We wouldn’t be able to afford American-made drones. There’s no way.

Oklahoma's Emergency Response at Risk: The Impact of a Proposed Drone Ban

In , a contentious legislative proposal threatens to impede emergency management operations significantly. House Bill 3068, aimed at banning the use of certain foreign-made drones, particularly from and , could strip emergency managers across the state, including those in Pottawatomie County, of a vital resource.

“We wouldn't be able to afford American-made drones. There's no way. We would have to ground what we have. They would become paperweights at that point, and our program would be non-existent,” said Chad Larman, the Pottawatomie County Emergency Management director.

This bill, authored by State Representative Chris Banning, arises from national security concerns cited by the FBI regarding Chinese drones. However, the local impact of such a ban could be profound, especially for agencies that rely heavily on these cost-effective tools.

Update: the bill will be rewritten, see below for more information.

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The Local Perspective and the National Security Concern

The Pottawatomie County Emergency Management team exemplifies the dilemma faced by many local agencies. Their drones, essential for various operations, are manufactured in China.

Larman highlights the financial impracticality of switching to American-made drones, stating that such a move would essentially ground their current fleet, rendering their drone program non-existent.

Larman underscores the importance of drones in conducting efficient searches and enhancing public safety. These tools enable emergency personnel to swiftly locate suspects or victims, a capability that is vital in time-sensitive situations.

“Being able to have that eye in the sky and being able to search a grid search really quickly to look for that suspect, to get them in handcuffs, to get them in custody is very, very crucial to public safety,” said Larman.

However, the proposed bill is rooted in a different set of priorities. State Rep. Banning's legislation is a response to the FBI's warnings about the potential national security risks posed by Chinese drones. The bill's intention is to safeguard Oklahoma from vulnerabilities that might arise from using foreign-manufactured drones.

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Potential Compromises and the Path Forward

Despite acknowledging the national security concerns, Larman reportedly suggested that there are alternative solutions. One such compromise could be the use of American-made software with foreign-made drones, ensuring security without entirely discarding the current drone infrastructure.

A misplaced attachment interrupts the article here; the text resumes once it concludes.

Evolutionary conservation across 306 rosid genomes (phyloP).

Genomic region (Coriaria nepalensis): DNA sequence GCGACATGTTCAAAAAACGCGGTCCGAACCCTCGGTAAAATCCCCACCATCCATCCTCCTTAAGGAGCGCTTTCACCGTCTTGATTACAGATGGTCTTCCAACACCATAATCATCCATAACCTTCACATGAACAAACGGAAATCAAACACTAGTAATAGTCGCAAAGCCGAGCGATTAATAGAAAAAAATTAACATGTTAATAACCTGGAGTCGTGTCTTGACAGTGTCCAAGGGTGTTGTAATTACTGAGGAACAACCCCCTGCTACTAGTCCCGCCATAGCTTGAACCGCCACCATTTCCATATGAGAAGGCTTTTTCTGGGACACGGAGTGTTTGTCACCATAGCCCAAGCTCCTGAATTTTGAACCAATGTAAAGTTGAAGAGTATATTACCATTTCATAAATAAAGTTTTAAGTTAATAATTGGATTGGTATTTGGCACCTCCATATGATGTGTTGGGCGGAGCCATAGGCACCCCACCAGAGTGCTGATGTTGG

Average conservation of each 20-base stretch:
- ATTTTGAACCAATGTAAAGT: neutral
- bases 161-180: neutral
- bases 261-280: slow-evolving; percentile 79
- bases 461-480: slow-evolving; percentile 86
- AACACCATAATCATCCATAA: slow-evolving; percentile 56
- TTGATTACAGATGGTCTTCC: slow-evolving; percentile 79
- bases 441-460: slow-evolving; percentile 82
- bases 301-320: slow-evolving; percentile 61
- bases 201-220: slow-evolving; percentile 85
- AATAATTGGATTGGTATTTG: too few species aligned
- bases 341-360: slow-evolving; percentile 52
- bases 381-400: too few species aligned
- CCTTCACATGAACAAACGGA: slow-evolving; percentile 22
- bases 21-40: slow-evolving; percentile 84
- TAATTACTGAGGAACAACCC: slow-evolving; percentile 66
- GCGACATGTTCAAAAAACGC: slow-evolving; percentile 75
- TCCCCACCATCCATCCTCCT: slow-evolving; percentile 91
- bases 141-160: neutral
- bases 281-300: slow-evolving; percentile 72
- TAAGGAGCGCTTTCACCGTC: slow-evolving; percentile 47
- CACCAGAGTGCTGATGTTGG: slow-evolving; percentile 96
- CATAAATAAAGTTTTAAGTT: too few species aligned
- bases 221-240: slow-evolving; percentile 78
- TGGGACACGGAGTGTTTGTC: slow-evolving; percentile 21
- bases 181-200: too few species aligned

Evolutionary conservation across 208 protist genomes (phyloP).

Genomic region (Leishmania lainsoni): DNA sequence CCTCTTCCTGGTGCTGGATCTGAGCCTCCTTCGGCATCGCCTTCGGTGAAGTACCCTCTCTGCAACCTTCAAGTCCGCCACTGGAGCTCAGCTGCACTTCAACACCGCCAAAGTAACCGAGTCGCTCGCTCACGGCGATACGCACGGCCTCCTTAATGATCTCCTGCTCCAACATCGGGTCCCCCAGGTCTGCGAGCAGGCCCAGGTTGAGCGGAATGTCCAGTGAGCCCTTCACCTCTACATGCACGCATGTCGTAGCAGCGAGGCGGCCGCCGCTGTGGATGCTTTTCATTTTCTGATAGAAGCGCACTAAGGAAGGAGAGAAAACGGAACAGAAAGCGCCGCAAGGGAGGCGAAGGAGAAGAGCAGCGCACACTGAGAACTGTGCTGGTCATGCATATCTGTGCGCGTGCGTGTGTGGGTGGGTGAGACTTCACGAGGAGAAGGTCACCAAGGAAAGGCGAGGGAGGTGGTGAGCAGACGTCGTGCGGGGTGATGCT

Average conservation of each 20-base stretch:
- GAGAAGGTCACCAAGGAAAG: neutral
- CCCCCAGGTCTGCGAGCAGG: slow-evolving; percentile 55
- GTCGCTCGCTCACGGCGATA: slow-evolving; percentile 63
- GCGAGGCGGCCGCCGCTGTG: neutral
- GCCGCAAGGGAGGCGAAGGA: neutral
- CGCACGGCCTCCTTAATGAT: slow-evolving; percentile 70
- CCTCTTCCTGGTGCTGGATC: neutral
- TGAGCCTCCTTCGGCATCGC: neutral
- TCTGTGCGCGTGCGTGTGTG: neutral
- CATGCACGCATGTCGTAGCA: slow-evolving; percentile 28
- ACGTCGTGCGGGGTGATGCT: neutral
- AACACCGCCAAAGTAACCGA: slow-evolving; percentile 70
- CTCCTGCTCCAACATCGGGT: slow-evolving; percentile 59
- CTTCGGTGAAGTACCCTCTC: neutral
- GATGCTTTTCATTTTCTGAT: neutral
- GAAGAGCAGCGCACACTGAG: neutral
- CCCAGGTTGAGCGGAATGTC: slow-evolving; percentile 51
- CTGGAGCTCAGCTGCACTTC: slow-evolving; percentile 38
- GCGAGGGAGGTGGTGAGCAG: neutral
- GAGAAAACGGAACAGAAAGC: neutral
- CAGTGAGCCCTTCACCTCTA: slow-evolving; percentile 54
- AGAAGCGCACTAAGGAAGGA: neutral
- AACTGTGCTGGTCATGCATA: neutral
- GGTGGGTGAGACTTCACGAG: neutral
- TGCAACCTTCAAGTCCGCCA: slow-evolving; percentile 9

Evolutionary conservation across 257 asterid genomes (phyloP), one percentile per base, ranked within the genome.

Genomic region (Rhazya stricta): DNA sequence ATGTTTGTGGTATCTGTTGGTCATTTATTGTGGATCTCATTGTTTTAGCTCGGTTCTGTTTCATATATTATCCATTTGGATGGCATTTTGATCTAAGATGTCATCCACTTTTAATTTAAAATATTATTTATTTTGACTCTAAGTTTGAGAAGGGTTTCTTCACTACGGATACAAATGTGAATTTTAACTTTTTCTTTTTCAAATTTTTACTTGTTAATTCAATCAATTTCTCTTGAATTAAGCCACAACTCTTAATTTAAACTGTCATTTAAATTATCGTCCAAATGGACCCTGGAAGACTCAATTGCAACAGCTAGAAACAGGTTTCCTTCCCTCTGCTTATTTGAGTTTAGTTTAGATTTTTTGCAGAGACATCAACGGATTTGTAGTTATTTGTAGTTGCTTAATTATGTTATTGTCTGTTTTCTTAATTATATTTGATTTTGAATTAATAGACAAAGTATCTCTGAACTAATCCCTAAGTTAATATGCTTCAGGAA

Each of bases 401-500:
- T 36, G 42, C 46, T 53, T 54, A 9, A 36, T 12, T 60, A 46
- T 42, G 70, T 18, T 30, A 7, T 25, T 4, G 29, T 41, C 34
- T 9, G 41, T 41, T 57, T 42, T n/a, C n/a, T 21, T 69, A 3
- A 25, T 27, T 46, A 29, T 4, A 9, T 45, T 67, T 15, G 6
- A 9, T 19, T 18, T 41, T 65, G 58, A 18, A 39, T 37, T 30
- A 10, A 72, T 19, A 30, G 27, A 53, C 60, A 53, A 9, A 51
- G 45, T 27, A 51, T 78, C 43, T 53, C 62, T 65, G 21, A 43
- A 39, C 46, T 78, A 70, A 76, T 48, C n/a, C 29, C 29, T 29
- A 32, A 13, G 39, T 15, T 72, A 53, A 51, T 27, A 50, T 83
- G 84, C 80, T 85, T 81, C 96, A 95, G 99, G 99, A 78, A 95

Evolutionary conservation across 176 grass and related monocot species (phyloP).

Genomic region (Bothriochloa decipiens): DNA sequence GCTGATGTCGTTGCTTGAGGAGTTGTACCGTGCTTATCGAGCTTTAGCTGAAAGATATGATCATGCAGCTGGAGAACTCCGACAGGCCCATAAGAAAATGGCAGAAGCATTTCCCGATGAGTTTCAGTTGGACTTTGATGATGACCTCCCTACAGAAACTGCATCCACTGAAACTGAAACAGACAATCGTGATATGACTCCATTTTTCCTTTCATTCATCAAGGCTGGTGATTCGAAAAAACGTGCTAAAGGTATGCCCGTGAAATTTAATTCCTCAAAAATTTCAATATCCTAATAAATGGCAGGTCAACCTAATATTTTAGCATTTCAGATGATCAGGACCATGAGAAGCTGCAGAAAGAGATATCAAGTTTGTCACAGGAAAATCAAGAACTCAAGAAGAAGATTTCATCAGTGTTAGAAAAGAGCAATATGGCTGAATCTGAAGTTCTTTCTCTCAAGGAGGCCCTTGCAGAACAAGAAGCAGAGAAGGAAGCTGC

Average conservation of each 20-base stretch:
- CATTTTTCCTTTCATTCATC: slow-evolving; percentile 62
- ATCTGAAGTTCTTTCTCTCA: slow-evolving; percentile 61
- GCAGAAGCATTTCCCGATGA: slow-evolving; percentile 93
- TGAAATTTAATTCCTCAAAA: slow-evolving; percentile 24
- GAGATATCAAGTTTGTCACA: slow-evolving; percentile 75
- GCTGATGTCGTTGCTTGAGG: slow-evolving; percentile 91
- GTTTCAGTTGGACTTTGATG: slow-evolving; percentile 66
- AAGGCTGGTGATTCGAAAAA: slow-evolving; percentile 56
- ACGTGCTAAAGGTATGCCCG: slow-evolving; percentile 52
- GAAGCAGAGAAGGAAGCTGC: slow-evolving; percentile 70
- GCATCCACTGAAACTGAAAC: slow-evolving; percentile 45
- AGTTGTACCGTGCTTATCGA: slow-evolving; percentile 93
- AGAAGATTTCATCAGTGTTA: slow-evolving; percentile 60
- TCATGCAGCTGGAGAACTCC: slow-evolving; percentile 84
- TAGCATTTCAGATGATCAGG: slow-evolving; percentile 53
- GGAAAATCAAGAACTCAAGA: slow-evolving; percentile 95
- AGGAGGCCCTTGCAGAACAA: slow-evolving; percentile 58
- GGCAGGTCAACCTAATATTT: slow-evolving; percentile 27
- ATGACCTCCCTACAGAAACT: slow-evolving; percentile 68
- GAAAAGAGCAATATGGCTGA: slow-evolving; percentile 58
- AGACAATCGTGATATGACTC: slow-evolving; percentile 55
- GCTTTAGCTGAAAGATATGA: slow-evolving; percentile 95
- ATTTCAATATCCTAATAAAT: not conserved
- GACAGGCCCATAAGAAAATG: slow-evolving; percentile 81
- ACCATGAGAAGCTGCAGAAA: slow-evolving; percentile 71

The bill, if passed, provides agencies until 2027 to transition to a different system. This timeline indicates an understanding of the need for a gradual shift, yet it puts pressure on agencies to find feasible alternatives that match their operational needs and financial constraints.

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We wouldn't be able to afford American-made drones. There's no way.

Balancing Safety and Practicality when it comes to Foreign Drones

The debate around House Bill 3068 in Oklahoma encapsulates a larger issue: balancing national security concerns with practical, local needs. While the intent to protect state and national interests is clear, the implications for emergency management teams cannot be overlooked.

As lawmakers consider this bill, understanding these drones' crucial role in local emergency responses is essential. The hope is that a middle ground can be found, one that secures the nation without handicapping vital emergency services.

Many people will be closely monitoring this bill's outcomes as it makes its way through the legislative process, underscoring the delicate balance between security and service in the modern era.

Update 1/31 6pm: we just received the following information from Chad Larman;

Just an FYI I had a meeting after this interview with Rep. Banning. We had healthy conversation and he has tabled this bill and wants me and other experts in the UAS field to help rewrite the bill so that it is beneficial to both sides.

I understand the National Security concern but there are options out there we can use such as American made such as DroneSense and other software.

I'm happy we had healthy conversation and are able to work together.

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Haye Kesteloo
Haye Kesteloo

Haye Kesteloo is the Editor in Chief and Founder of DroneXL.co, where he covers all drone-related news, DJI rumors and writes drone reviews, and EVXL.co, for all news related to electric vehicles. He is also a co-host of the PiXL Drone Show on YouTube and other podcast platforms. Haye can be reached at haye @ dronexl.co or @hayekesteloo.

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